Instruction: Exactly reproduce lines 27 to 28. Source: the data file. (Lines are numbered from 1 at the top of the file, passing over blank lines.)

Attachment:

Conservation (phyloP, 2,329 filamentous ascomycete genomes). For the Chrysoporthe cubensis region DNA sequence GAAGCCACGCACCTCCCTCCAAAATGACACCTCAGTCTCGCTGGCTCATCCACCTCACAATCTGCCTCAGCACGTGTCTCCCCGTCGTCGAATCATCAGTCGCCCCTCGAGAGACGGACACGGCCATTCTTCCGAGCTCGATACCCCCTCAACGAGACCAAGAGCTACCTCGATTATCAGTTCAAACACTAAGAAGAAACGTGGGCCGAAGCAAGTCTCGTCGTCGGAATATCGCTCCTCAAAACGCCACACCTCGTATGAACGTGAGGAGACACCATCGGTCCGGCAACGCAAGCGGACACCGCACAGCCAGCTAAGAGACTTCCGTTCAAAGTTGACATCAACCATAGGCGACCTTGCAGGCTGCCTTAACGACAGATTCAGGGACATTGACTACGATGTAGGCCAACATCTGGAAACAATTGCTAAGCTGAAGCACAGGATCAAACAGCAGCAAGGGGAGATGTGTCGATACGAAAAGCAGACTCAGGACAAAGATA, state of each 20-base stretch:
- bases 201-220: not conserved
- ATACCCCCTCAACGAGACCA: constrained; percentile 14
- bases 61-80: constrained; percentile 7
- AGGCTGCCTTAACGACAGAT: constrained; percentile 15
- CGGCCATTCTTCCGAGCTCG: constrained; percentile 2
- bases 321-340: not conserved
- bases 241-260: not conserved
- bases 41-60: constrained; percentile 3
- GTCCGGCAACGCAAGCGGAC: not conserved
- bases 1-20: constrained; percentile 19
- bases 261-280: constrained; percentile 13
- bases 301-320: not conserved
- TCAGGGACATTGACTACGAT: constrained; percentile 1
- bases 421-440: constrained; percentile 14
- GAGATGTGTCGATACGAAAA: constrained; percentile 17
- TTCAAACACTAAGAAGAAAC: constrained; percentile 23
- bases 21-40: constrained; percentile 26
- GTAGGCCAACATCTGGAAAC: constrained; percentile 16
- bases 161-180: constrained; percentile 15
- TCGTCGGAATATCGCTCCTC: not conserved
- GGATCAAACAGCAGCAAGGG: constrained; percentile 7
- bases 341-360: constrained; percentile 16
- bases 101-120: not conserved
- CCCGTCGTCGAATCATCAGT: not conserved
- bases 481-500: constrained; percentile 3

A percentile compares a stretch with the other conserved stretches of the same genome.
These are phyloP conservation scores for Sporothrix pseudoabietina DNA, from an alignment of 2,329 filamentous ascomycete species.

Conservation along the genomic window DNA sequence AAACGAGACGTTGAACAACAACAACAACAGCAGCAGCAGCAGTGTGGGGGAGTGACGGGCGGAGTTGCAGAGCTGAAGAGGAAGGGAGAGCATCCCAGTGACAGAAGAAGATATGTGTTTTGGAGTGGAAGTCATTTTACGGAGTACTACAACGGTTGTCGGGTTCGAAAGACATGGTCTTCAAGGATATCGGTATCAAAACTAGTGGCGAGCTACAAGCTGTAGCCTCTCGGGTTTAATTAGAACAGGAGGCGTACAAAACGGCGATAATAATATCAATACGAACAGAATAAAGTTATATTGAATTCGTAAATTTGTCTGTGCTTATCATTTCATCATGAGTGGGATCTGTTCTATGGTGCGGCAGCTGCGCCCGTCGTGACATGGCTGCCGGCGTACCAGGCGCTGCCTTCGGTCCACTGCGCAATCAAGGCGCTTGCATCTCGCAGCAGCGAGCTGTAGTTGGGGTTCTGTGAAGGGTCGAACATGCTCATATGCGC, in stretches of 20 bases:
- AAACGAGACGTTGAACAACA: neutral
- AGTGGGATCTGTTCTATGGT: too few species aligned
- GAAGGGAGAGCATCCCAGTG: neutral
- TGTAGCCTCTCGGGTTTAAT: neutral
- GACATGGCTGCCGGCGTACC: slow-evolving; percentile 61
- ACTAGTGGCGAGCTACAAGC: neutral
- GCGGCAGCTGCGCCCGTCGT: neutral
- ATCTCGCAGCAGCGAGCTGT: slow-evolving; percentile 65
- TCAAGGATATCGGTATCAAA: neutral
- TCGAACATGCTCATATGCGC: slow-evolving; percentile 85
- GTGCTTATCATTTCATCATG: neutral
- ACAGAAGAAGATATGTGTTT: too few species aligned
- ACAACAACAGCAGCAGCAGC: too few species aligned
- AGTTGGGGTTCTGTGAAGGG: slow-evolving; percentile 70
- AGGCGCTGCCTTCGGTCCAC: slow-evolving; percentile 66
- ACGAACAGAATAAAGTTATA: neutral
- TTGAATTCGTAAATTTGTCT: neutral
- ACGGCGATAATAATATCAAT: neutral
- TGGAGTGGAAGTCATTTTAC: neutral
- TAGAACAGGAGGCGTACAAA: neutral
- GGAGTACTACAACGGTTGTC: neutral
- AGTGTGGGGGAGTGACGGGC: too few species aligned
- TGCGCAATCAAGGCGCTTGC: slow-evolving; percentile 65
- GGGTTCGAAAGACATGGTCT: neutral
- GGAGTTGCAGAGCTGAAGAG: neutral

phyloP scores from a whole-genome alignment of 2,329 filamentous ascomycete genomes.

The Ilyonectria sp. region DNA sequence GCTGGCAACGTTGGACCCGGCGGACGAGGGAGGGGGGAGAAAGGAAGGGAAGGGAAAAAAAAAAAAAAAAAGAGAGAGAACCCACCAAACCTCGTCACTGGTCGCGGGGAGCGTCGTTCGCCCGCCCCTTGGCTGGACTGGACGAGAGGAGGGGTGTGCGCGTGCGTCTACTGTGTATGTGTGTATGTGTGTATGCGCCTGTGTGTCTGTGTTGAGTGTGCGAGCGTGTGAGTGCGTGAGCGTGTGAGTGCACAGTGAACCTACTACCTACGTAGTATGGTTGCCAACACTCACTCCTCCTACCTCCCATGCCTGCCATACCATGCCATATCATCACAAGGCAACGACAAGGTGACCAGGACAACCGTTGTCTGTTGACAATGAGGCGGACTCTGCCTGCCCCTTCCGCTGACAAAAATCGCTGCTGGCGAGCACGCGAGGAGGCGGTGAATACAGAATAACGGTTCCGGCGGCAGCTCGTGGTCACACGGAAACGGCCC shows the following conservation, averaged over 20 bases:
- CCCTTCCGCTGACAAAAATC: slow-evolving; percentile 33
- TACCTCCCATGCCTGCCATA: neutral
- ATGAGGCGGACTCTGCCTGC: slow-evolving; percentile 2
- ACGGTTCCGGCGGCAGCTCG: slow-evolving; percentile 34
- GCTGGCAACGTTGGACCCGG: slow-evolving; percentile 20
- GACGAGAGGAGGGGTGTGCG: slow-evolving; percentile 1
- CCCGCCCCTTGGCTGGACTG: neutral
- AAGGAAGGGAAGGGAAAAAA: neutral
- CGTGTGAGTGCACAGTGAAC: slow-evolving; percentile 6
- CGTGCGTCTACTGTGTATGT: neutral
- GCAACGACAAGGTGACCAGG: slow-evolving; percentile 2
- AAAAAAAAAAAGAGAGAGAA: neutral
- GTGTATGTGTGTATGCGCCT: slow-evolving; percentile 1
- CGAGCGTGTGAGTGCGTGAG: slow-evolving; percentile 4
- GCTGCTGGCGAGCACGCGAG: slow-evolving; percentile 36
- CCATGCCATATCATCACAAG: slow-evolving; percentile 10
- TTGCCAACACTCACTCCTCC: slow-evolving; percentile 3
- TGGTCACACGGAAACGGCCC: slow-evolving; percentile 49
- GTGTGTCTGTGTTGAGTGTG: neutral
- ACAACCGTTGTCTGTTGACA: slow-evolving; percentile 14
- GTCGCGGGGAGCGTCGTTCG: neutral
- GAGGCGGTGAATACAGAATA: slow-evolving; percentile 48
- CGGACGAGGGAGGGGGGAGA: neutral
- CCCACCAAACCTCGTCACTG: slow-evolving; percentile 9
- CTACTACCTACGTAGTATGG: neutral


A percentile compares a stretch with the other conserved stretches of the same genome.
These are phyloP conservation scores for Sporothrix pseudoabietina DNA, from an alignment of 2,329 filamentous ascomycete species.